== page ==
Having envisaged a platform which enables the achievement of an “efficient, transparent and targeted delivery of subsidies, benefits and services”, the Aadhaar Act hopes for a machinery that allows the State to optimise its welfare delivery mechanism in a manner that not only comes as monetary relief but also mitigates the significant human cost attached to leakages. Unfortunately, the benefits of such a system seem to be overshadowed by legitimate concerns pertaining to privacy and data protection. This further gets cemented given the ambiguity in collection and utilisation of sensitive personal data, the Orwellian dangers brought about by its sheer scale, and the inadequacy of current legal mechanisms to address grievances appropriately. Aadhaar, it seems to many, has transformed from being an instrument for subsidies to one of surveillance.
Now Aadhaar, by itself, is simply a means of identification, and the information that UIDAI stores is more or less restricted to the data it has obtained from the individual while registering. The distress emanates from the ways in which this identification system could be used, or rather misused, by state and non-state actors. Keeping aside the argument that such procurement of sensitive data is itself questionable on several grounds, the inability of the individual to control the ways in which their personal data is processed by different entities is the core problem. The unfortunate truth, in this day of technology, is that this ambiguity is not just restricted to Aadhaar, but any and all services that collect personal data. So even though much of the recent debate on Privacy emerges from and is centred around the Aadhaar Scheme, perhaps these concerns can be solved more wholesomely if the focus is on creating legal capacity that not just curtails the misuse of Aadhaar data, but of all personal data obtained by state and non-state actors.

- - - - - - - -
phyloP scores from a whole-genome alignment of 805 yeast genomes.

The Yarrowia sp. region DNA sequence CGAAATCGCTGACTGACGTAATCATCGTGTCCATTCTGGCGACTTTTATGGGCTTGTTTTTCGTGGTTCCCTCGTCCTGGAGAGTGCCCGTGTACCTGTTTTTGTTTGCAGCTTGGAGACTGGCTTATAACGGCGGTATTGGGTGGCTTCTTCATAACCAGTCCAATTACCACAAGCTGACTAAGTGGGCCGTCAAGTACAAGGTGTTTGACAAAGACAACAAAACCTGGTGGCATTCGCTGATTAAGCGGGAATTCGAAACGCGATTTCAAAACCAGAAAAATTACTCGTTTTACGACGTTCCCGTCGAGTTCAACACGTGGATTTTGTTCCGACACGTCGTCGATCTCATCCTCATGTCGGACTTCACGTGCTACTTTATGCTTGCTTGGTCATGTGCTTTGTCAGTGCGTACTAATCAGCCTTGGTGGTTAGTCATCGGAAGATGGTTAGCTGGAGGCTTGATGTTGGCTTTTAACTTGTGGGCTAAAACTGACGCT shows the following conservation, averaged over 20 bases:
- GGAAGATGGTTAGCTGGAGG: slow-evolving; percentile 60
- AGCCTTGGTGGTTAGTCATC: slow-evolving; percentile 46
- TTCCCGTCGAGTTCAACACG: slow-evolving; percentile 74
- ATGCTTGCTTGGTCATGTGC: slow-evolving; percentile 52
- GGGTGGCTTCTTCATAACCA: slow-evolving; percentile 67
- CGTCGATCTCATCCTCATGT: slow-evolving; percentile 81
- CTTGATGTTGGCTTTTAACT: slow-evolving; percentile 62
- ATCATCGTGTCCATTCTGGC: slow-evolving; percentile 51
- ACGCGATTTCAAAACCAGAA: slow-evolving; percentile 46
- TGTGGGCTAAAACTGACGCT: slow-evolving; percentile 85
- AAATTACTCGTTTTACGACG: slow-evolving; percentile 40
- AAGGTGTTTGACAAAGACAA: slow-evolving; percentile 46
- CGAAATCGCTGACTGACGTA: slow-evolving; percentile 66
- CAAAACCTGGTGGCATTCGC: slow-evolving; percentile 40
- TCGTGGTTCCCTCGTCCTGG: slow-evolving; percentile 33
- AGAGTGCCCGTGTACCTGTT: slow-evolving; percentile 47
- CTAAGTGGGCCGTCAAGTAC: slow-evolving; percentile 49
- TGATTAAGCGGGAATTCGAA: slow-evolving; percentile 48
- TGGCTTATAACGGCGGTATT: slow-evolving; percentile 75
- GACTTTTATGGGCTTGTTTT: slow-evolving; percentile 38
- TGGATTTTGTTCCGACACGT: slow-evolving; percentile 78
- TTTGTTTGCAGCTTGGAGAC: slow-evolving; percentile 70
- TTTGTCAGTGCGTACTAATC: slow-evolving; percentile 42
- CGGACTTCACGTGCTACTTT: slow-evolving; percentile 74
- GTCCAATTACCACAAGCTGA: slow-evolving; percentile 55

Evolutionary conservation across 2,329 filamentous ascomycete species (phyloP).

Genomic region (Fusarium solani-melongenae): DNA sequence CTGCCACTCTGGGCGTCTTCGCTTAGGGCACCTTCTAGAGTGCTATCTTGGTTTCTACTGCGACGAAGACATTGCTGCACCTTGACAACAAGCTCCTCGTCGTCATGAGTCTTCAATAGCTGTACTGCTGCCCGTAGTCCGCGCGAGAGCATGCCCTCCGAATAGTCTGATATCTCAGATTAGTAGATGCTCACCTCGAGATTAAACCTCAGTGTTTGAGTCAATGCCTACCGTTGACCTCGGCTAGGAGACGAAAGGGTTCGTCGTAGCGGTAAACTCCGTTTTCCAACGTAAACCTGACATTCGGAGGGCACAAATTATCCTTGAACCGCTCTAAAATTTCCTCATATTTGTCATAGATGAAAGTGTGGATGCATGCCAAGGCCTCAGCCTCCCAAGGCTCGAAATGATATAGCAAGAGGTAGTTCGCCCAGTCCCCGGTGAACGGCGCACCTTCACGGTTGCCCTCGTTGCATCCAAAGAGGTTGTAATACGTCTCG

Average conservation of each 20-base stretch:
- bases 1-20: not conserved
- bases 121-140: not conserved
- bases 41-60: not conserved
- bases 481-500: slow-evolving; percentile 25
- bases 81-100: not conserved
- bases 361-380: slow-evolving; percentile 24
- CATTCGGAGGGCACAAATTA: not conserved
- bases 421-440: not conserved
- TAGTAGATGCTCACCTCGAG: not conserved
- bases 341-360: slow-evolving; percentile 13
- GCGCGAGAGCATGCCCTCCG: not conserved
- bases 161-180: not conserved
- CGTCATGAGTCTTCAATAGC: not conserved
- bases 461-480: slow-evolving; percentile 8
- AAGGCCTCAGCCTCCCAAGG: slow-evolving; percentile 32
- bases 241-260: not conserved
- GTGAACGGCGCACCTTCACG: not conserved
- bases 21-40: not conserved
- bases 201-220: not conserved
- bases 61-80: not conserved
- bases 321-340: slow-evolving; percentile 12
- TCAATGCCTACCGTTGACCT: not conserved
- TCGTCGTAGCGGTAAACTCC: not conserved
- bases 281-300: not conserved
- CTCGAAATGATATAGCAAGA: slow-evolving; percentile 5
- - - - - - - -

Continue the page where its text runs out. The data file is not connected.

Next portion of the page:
For this, the constitution of an independent quasi-judicial body is essential. Such a body should include stakeholders from all concerned sectors if it is to have the bandwidth for enforcing the framework with accountability and effectiveness. Furthermore, all entities that deal with sensitive personal data should be mandated, on similar lines of the the RTI mechanism, to appoint a high ranking individual to be the point person for all data protection related queries. The primary aim of such a system (and the legislation it constitutes), would be to empower the individual with adequate rights over the usage of all personal data, to ensure more accountability from entities using this data, and for deterrence, impose significant penalties on any violation. Delving deeper into the terms of the legislation in itself, it is necessary that such a framework empowers each citizen with three important rights-Right to Notice, Right to Object and Right to be Forgotten.